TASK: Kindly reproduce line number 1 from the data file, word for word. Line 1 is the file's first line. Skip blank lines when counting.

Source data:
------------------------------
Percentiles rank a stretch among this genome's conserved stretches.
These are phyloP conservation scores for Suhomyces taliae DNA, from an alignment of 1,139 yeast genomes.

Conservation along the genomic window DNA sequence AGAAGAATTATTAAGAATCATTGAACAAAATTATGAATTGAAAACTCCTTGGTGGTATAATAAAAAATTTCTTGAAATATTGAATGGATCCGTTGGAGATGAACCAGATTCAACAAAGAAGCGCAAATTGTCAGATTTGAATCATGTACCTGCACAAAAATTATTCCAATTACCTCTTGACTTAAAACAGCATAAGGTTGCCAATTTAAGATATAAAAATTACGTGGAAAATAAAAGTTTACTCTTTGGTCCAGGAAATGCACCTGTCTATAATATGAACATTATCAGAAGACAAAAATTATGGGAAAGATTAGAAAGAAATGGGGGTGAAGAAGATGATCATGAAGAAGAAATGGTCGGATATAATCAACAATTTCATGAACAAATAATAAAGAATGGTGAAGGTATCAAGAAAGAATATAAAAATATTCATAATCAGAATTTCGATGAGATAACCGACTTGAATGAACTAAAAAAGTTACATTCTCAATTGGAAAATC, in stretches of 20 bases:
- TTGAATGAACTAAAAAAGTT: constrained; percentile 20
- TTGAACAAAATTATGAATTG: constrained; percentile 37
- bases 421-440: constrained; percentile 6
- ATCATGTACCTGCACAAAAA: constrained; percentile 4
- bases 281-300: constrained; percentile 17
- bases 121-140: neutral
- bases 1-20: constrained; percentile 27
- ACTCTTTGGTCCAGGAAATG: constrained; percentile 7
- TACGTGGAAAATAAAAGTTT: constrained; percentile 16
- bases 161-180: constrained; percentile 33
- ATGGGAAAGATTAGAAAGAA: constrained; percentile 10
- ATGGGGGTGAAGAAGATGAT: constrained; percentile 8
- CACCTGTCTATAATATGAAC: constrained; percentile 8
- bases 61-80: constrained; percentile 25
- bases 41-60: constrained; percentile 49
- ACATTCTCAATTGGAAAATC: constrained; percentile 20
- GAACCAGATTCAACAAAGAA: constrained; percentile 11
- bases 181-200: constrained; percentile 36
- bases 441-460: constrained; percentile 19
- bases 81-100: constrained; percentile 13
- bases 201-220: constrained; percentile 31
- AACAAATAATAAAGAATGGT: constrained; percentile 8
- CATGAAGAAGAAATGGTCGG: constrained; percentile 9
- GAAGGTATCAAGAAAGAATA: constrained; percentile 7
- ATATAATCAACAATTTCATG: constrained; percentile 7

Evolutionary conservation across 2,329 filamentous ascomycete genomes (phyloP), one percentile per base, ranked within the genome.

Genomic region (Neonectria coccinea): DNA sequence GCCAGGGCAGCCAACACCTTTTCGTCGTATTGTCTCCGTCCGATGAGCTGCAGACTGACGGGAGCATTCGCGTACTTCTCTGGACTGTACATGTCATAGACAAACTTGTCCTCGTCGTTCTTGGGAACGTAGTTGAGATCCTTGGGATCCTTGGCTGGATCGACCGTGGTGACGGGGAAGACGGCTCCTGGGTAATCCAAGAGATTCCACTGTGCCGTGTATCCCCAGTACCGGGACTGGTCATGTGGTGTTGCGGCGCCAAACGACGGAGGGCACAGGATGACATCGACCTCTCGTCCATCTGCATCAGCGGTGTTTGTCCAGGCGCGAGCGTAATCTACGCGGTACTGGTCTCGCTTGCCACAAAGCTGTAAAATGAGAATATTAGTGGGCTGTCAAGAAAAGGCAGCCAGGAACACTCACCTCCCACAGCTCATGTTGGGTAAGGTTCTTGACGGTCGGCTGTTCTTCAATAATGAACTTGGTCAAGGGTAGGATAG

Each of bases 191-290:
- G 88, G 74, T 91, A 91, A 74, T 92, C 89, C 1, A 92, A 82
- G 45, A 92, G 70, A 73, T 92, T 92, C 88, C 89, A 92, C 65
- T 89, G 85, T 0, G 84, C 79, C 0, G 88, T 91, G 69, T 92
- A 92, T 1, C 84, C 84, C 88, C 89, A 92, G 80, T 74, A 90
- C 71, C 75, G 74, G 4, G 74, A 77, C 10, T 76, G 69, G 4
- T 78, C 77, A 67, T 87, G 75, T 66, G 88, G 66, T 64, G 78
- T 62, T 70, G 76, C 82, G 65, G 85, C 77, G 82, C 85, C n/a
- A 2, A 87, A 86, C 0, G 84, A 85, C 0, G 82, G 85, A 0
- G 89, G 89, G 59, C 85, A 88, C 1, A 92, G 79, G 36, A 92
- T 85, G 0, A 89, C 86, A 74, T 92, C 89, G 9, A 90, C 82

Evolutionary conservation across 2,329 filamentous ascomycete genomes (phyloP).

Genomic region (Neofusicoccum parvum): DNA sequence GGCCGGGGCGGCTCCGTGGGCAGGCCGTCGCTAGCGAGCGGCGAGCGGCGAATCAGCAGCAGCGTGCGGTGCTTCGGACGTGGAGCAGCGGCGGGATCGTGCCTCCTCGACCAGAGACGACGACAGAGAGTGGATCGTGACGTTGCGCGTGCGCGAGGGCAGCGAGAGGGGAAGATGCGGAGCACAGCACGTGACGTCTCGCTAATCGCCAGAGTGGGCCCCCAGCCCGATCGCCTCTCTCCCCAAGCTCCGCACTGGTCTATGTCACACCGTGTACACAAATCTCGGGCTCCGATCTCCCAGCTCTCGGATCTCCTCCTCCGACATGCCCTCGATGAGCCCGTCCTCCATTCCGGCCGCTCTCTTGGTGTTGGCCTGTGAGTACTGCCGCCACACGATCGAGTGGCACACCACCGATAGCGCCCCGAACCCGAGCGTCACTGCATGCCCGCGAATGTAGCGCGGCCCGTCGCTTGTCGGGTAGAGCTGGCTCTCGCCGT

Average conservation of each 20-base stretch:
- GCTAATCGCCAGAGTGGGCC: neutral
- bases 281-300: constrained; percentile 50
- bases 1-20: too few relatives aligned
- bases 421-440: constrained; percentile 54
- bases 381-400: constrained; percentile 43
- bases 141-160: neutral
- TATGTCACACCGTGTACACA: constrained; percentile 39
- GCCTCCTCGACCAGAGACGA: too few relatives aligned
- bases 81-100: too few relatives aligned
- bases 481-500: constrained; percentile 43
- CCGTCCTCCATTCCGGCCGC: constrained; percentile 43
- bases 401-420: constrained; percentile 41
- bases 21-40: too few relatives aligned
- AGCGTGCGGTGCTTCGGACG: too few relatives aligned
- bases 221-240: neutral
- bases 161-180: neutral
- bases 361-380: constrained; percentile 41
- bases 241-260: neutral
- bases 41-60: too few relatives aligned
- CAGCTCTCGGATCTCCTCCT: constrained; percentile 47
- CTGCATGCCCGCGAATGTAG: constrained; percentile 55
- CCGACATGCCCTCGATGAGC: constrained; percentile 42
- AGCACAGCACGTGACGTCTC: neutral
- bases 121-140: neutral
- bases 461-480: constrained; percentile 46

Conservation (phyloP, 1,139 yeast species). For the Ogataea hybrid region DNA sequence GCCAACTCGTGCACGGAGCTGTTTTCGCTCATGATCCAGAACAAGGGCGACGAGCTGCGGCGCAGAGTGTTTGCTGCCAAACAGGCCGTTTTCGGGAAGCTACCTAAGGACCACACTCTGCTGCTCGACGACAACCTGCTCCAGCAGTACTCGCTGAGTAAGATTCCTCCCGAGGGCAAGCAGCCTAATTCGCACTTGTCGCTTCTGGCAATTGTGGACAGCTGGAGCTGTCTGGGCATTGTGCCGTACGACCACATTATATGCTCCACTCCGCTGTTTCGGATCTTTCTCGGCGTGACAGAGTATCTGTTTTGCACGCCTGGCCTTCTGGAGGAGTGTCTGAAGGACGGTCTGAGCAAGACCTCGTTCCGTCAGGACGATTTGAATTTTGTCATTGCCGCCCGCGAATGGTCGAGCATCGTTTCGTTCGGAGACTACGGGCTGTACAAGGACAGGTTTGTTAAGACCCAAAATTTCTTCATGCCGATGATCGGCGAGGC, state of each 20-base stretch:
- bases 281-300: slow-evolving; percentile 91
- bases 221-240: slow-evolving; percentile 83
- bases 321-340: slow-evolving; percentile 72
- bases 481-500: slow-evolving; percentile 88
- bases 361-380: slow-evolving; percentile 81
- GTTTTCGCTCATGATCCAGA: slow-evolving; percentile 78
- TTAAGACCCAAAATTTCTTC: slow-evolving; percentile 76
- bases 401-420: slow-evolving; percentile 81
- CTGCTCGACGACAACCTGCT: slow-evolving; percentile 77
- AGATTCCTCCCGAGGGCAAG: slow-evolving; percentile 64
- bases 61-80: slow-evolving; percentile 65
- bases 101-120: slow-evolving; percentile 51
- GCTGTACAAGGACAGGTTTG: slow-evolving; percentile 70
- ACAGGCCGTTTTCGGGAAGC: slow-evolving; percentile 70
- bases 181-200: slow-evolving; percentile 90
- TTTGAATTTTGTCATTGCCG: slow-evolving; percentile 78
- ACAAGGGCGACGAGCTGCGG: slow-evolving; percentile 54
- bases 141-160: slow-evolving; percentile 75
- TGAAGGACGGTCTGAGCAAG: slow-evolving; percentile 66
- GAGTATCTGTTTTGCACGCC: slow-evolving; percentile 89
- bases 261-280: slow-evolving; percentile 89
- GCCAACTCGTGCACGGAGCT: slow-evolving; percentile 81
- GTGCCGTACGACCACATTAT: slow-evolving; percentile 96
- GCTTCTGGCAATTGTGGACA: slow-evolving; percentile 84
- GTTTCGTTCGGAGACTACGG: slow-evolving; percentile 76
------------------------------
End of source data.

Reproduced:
Percentiles rank a stretch among this genome's conserved stretches.